Civilization Wiki
Civilization Wiki

BackArrowGreen.png Back to the list of technologies

 "Thou shalt not muzzle the ox when he treadeth out the corn."
– Bible Deuteronomy 25:4 

Game Info[]

A cornerstone of human development, Animal Husbandry allows the access to various animal resources via the Pasture. It also reveals Horses, the first Strategic resource in the game, which are used to build all mounted units. In Brave New World the technology also allows access to the first Trading unit in the game - the Caravan - and your first Trade route.

It should be taken by aggressive civilisations that wish for the production needed for an early army, as well as those that depend on the strategic resource (for unique units or other bonuses, such as the Russians).

The Huns begin play with this technology researched. As above, the early reveal of resources leads them to strong production settlements; it also saves them time towards the The Wheel tech (including the powerful Chariot Archer).

Civilopedia entry[]

Animal husbandry appears to have occurred at about the same time as the invention of agriculture. The dog appears to be the earliest domesticated animal, probably bred to assist in hunting and killing game. Evidence suggests that they were first tamed and bred in China - in fact, geneticists believe that about 95% of the dogs living today are descended from just a few common Chinese animals. Goats and sheep were domesticated in the Middle East perhaps by about 10,000 BC.

To be successfully domesticated, an animal must fit certain criteria: it should be able to consume food that is less attractive to humans, say, grass or vermin or leftover table scraps. It should mature rapidly, so that it becomes useful quickly and so that it can be genetically altered through repeated generations of breeding. It should have a pleasant disposition. It shouldn't panic easily, or if it does, it should stay together with others of its kind, making it possible for humans or dogs to herd them in a group. Finally, it's extremely useful if the animal can be trained to think of a human as its pack leader.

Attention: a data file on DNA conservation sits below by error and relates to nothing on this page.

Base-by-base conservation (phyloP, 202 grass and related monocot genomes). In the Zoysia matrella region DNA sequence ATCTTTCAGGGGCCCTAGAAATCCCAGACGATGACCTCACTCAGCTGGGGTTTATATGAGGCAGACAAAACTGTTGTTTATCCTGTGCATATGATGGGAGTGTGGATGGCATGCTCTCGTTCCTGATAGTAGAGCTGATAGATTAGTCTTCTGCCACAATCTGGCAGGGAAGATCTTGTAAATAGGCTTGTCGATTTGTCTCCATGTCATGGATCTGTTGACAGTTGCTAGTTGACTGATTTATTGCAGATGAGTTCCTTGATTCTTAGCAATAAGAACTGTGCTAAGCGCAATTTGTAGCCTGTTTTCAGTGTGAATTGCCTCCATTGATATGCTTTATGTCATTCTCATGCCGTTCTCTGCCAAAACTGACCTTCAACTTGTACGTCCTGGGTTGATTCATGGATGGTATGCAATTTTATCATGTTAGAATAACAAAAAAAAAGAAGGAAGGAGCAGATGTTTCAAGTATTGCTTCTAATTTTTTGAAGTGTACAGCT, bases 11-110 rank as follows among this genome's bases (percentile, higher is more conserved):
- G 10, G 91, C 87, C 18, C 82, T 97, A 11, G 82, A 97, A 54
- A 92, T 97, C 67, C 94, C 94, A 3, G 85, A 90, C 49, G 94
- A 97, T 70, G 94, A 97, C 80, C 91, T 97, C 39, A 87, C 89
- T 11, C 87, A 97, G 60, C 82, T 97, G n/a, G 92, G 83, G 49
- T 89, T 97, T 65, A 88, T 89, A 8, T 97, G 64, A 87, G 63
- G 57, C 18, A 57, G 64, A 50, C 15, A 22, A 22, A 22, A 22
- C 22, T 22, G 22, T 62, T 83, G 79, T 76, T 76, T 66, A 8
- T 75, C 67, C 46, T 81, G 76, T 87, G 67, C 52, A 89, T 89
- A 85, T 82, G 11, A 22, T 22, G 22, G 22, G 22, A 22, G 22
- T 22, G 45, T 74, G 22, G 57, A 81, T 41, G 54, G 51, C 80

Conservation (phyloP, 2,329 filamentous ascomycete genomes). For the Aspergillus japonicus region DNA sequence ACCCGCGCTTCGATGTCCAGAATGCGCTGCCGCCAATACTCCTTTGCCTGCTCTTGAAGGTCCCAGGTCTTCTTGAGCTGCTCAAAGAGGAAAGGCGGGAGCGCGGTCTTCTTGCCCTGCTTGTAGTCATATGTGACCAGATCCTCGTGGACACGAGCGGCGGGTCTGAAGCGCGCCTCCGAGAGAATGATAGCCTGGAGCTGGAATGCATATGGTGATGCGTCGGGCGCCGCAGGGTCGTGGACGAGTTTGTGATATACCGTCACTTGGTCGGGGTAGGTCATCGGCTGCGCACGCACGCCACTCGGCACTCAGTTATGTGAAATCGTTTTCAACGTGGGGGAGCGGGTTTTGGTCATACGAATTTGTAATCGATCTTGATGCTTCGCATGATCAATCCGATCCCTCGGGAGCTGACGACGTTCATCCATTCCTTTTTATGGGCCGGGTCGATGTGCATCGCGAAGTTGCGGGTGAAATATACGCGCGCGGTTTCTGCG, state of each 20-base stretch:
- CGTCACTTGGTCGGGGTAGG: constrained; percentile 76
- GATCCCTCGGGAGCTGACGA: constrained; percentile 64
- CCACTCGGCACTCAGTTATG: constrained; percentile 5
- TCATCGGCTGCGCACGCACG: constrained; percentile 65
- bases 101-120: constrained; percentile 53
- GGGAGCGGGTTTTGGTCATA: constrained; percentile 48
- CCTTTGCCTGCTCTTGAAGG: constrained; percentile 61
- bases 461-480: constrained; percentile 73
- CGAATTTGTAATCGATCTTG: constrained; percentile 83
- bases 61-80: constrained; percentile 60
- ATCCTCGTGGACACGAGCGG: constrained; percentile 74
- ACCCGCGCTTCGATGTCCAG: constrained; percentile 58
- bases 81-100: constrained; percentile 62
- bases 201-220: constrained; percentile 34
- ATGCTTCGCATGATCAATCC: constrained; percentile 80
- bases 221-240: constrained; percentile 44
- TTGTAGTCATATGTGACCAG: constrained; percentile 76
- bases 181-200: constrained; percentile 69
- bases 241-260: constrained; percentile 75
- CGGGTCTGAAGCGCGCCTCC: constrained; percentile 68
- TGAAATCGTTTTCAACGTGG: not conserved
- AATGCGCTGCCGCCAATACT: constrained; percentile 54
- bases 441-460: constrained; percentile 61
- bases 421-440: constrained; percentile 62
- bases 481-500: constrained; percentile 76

Scientists believe that the horse was first domesticated in the Ukraine region in approximately 4000-3500 BC. It is possible that the first horses were kept for their meat rather than as working animals. Within about half a century, the horse was being employed as a draft animal across much of Europe and Asia. Over the several thousands of years, intensive breeding programs resulted in a domesticated animal which was much larger and stronger than the original wild horse. And with the invention of the horse collar and later the saddle and stirrups, the horse became the most important domesticated animal in human history. (At least in Eurasia and Northern Africa, that is: the aboriginal North, Central and South Americans ate all of their horses before they domesticated them.)